Interviewer: What are some of the symptoms?
Dr. Matthew Woolley: Well, certainly being opposing a normal, typical request by adults and parents. There is a consistent pattern here. This is nearly all of the time that we're getting into arguments. That's probably the hallmark behavior. Defying rules, but not necessarily breaking laws, meaning these aren't kids that are necessarily out stealing, but they are kids that feel like they don't have to do what adults tell them to in a particular context like school or home. They tend to be more irritable, angry outbursts, emotional melt downs happen more frequently and it can co-occur often with ADHD. If you have a child who has been diagnosed with ADHD, which could be the inattentive type or the combined type with both hyperactivity and inattention, those kids are at higher risk for having this behavior as well.
Interviewer: When does this type of disorder start to develop, how old?
Dr. Matthew Woolley: We often see parents bringing children in in early elementary school. They've usually been able to handle this kid's behavior, but by the time they hit kindergarten or first or second grade it's starting to become a problem because they're being oppositional with teachers and people like that as well. However, if you look back usually the behavior can be budding and beginning in toddlerhood.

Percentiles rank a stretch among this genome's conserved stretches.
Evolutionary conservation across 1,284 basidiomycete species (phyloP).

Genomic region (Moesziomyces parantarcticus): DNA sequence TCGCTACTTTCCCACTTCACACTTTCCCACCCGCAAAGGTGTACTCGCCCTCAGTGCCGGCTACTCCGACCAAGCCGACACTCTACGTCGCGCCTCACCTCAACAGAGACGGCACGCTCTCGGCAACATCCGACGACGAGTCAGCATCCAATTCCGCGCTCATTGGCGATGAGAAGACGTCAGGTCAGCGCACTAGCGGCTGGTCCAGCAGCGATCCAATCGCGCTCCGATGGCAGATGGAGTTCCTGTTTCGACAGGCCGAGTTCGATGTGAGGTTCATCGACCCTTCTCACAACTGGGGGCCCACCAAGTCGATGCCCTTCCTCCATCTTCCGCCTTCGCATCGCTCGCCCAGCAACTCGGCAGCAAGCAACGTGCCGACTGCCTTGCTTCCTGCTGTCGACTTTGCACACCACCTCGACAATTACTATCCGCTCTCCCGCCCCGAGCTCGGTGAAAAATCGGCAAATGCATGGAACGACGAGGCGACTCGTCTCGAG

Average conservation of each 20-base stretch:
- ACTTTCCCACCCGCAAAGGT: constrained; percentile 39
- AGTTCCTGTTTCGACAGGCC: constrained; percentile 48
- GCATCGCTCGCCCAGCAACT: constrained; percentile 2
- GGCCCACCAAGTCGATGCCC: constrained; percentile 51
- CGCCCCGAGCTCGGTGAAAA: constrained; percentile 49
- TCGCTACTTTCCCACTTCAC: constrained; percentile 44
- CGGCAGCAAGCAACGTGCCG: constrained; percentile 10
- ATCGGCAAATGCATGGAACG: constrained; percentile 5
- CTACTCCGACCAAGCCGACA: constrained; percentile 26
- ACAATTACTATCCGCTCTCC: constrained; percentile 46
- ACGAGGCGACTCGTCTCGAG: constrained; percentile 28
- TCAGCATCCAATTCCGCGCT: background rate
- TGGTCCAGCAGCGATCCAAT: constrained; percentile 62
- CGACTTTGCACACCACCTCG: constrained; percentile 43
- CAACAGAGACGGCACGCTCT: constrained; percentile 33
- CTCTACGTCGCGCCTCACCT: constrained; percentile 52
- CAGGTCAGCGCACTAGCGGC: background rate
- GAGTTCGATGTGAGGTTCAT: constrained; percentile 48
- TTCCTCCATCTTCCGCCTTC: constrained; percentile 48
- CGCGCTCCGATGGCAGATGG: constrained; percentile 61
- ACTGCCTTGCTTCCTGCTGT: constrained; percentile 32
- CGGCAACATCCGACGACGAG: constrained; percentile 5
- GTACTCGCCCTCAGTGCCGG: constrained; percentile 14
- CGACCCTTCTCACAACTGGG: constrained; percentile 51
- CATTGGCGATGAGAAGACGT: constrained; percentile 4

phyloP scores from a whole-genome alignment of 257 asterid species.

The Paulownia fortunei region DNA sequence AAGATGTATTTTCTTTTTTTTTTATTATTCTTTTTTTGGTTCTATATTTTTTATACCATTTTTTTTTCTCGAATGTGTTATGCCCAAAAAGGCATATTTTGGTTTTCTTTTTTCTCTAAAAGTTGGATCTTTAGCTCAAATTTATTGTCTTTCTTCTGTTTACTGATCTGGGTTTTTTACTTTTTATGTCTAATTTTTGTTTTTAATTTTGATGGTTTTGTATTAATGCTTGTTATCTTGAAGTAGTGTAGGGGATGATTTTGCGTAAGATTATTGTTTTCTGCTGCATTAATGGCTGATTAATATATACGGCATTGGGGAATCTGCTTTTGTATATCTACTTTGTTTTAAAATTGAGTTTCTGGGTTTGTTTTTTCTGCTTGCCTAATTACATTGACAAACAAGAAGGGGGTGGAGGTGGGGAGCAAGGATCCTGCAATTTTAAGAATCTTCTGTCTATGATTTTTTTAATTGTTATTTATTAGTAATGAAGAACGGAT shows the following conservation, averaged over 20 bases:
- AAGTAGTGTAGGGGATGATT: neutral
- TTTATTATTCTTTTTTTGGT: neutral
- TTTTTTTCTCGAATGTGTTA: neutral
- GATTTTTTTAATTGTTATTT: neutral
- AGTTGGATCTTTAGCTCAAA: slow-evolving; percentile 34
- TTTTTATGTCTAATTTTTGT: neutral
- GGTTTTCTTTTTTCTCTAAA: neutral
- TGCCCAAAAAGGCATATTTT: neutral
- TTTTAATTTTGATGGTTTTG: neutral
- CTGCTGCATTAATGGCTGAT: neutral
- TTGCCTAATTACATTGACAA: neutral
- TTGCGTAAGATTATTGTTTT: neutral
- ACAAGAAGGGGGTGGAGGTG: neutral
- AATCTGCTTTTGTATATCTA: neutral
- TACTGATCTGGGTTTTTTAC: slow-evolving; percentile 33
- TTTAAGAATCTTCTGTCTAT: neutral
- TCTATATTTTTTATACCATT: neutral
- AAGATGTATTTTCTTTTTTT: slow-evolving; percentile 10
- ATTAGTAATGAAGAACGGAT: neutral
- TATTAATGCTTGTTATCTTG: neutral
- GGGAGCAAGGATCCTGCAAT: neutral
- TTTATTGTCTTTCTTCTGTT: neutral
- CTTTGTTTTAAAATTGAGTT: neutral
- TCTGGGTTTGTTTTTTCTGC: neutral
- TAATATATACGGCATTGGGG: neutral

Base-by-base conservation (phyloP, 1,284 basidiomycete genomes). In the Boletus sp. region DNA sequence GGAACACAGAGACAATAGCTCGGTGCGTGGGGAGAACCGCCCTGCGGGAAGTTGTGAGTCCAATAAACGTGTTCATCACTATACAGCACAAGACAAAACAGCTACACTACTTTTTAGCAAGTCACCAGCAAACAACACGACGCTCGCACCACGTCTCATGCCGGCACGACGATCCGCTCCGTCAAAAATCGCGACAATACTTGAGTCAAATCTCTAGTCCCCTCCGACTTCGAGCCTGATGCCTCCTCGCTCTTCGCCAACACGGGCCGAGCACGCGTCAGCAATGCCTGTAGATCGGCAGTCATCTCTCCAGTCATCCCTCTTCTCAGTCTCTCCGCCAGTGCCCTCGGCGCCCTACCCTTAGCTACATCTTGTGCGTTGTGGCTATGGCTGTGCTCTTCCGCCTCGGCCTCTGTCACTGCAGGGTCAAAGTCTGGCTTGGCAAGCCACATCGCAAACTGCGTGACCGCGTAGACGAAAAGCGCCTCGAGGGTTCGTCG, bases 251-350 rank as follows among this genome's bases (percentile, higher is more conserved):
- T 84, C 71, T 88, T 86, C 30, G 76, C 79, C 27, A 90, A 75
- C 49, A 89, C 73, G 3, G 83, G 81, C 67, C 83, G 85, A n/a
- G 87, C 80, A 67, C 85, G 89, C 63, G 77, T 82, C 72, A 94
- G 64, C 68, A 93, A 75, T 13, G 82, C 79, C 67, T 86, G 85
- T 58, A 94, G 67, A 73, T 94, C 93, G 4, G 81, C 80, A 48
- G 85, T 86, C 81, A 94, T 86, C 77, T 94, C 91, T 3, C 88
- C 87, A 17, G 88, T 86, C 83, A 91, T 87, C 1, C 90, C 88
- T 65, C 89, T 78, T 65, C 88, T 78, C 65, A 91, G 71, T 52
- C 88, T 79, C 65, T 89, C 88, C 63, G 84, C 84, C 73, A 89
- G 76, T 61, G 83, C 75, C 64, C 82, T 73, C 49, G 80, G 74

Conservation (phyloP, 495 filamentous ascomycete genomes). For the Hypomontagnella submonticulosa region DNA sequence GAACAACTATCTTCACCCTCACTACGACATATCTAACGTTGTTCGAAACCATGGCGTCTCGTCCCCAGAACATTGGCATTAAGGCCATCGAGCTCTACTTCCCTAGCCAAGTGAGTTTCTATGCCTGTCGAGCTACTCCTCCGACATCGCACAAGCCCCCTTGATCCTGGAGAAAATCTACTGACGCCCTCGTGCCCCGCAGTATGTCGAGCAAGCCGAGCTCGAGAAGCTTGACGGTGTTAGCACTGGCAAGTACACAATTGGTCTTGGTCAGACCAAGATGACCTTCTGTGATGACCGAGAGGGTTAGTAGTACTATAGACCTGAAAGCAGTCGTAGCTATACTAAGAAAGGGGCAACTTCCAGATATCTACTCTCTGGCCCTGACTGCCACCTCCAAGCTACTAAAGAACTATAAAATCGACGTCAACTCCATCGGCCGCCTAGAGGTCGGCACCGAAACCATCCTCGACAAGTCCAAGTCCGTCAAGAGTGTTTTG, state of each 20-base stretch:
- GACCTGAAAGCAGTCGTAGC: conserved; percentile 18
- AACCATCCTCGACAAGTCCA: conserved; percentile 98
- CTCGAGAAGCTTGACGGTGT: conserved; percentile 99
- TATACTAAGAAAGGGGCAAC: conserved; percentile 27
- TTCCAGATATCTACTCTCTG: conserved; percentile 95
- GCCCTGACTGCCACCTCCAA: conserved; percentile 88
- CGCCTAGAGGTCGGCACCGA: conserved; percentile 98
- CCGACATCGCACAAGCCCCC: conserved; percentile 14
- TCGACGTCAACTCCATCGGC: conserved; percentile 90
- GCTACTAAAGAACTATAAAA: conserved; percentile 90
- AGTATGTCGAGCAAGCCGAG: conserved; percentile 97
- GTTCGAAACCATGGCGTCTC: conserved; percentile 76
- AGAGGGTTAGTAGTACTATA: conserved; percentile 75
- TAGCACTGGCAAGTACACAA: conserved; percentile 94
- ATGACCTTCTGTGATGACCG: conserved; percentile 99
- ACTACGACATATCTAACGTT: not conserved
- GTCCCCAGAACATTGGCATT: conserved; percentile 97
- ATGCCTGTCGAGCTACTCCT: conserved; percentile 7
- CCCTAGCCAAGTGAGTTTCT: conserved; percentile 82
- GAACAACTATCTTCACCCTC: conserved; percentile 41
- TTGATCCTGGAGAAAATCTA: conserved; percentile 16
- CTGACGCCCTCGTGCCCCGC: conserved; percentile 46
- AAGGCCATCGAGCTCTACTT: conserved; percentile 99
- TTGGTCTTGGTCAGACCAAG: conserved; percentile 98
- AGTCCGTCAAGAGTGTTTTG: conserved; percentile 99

Interviewer: Do boys get it more than girls?
Dr. Matthew Woolley: It's more common in boys than girls, but girls certainly are not immune to it.
Interviewer: What's the takeaway that you would have for Kathy? It sounds like you're recommending that maybe she should talk to the parent.
Dr. Matthew Woolley: Parents don't often like to be told by folks that their kids are difficult. Probably the less threatening thing is to go visit with the pediatrician.
Interviewer: Go with the pediatrician.
Dr. Matthew Woolley: Yeah, I'm a psychologist, and I recognize that there's a little bit of hesitancy on parent's part to get involved with a psychologist even though psychologists would be the ones that the pediatrician are likely to refer them to.
Interviewer: It comes a little bit easier from a pediatrician than it does a music teacher.
Dr. Matthew Woolley: Yea, definitely. I often tell parents it's easy to get into a pediatrician. Usually you can jump in on an appointment within 24 to 48 hours at most pediatricians offices. Maybe keep a little brief description with you so that you can describe to the pediatrician what you're seeing, and he or she is likely to be able to help you understand it better and maybe refer you to a psychologist where you can get the proper assessment.